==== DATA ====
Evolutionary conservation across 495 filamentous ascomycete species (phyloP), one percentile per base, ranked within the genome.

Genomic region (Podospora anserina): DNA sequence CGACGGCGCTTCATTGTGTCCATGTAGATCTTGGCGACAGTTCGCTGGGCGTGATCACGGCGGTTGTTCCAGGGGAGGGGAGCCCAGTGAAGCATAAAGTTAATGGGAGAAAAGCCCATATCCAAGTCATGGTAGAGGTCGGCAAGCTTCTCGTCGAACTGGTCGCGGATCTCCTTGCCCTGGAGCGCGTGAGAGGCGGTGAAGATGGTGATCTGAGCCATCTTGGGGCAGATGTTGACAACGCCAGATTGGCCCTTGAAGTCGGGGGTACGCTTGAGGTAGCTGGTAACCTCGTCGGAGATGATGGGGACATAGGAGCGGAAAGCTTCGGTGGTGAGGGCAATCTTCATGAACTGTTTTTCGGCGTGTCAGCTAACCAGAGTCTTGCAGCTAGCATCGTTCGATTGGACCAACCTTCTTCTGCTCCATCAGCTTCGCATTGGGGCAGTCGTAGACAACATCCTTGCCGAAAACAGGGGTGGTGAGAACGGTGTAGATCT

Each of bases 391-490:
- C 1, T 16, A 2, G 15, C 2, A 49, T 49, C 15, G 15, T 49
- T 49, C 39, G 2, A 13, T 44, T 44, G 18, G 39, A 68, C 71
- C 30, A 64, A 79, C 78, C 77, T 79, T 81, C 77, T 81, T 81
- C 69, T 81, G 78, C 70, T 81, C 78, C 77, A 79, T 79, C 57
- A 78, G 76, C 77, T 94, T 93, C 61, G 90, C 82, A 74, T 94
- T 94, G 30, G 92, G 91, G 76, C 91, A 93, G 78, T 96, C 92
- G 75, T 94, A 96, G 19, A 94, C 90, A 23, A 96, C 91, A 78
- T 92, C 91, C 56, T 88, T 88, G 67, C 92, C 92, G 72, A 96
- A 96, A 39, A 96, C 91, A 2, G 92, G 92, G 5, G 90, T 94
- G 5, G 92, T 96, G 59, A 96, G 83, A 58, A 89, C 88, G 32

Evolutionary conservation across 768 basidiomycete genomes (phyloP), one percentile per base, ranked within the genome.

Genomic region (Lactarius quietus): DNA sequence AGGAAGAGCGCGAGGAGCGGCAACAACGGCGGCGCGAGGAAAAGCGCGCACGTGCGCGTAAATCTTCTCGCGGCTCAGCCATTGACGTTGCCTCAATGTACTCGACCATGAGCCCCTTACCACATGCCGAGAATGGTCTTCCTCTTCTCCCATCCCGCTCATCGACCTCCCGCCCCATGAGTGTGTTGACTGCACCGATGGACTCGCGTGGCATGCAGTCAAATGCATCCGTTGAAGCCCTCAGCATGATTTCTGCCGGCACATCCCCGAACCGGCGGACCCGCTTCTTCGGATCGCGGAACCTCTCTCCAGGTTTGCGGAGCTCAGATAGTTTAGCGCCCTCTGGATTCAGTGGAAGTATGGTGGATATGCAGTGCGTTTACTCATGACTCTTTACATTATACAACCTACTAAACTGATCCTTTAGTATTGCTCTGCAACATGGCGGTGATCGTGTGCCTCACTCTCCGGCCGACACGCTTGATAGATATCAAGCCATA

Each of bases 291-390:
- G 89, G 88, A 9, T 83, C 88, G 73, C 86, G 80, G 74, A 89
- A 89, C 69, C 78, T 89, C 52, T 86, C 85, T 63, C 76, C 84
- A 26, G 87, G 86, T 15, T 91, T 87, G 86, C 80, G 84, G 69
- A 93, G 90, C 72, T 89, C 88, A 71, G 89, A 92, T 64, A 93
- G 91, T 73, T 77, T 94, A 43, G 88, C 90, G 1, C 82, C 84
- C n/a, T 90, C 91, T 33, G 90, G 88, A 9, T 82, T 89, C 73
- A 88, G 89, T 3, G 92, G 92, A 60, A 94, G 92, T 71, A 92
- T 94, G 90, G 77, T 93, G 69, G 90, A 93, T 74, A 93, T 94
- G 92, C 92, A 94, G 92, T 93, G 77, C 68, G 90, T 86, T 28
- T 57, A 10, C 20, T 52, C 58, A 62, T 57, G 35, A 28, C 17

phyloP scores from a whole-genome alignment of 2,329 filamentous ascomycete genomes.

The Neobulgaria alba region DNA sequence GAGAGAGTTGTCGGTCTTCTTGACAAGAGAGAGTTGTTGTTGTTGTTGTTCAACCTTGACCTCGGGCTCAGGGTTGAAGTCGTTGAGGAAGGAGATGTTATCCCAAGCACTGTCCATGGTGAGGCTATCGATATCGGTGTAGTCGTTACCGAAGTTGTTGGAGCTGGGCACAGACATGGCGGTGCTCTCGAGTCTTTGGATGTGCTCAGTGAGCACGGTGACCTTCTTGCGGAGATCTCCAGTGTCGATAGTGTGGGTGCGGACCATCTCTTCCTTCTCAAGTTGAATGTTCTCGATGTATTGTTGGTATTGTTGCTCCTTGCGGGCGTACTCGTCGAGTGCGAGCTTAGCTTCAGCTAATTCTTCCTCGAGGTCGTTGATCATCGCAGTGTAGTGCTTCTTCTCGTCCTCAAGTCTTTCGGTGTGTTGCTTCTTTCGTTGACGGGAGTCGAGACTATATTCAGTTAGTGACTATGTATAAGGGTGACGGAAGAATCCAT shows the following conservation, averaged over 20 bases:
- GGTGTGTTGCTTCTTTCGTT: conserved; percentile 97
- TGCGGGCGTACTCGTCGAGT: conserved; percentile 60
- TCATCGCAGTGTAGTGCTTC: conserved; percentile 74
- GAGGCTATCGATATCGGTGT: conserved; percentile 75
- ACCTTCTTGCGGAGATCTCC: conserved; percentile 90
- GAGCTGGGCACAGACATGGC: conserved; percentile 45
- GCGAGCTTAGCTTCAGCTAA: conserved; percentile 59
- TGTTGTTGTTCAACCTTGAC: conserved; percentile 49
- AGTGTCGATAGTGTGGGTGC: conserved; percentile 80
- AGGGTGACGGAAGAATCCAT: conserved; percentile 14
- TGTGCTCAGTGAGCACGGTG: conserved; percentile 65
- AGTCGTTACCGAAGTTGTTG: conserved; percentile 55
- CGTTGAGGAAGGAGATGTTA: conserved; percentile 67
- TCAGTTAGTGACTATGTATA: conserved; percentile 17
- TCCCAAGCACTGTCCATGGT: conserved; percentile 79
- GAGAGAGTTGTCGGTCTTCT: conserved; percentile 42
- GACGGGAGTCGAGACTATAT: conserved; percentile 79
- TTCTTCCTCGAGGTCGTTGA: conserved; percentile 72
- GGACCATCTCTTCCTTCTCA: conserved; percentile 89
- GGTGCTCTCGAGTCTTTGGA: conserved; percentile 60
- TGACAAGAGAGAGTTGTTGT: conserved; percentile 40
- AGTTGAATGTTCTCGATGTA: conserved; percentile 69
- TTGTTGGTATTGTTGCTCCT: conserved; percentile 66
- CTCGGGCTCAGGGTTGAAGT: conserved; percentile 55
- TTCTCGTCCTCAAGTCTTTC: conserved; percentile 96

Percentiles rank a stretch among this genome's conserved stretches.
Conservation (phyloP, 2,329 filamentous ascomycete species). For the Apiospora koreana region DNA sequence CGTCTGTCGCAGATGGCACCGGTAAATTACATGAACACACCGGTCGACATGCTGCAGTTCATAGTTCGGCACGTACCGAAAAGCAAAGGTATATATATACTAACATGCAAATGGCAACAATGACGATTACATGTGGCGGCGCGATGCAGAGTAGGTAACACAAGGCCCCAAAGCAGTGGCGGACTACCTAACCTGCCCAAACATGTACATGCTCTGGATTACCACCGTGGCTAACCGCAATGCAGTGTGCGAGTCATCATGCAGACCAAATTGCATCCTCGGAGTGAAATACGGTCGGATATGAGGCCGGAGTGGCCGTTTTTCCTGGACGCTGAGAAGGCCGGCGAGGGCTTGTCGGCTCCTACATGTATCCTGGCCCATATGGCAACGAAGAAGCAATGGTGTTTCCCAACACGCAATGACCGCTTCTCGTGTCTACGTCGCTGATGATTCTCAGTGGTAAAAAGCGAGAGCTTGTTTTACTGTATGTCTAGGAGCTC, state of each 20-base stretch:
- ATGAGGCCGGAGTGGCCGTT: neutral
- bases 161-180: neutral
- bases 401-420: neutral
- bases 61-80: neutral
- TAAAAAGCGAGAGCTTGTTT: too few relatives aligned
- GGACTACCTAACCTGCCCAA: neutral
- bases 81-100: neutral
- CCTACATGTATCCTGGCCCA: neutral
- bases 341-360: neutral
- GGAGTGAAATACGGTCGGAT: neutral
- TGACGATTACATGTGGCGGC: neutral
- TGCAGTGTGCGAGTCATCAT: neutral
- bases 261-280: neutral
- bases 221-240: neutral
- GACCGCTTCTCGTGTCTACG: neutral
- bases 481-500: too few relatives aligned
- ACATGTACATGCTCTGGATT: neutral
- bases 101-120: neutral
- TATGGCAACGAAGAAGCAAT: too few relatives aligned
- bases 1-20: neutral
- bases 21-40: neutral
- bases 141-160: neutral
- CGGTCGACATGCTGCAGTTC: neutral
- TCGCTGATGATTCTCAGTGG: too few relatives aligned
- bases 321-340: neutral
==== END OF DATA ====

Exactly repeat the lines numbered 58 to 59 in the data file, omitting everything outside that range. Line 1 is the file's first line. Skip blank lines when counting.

- bases 401-420: neutral
- bases 61-80: neutral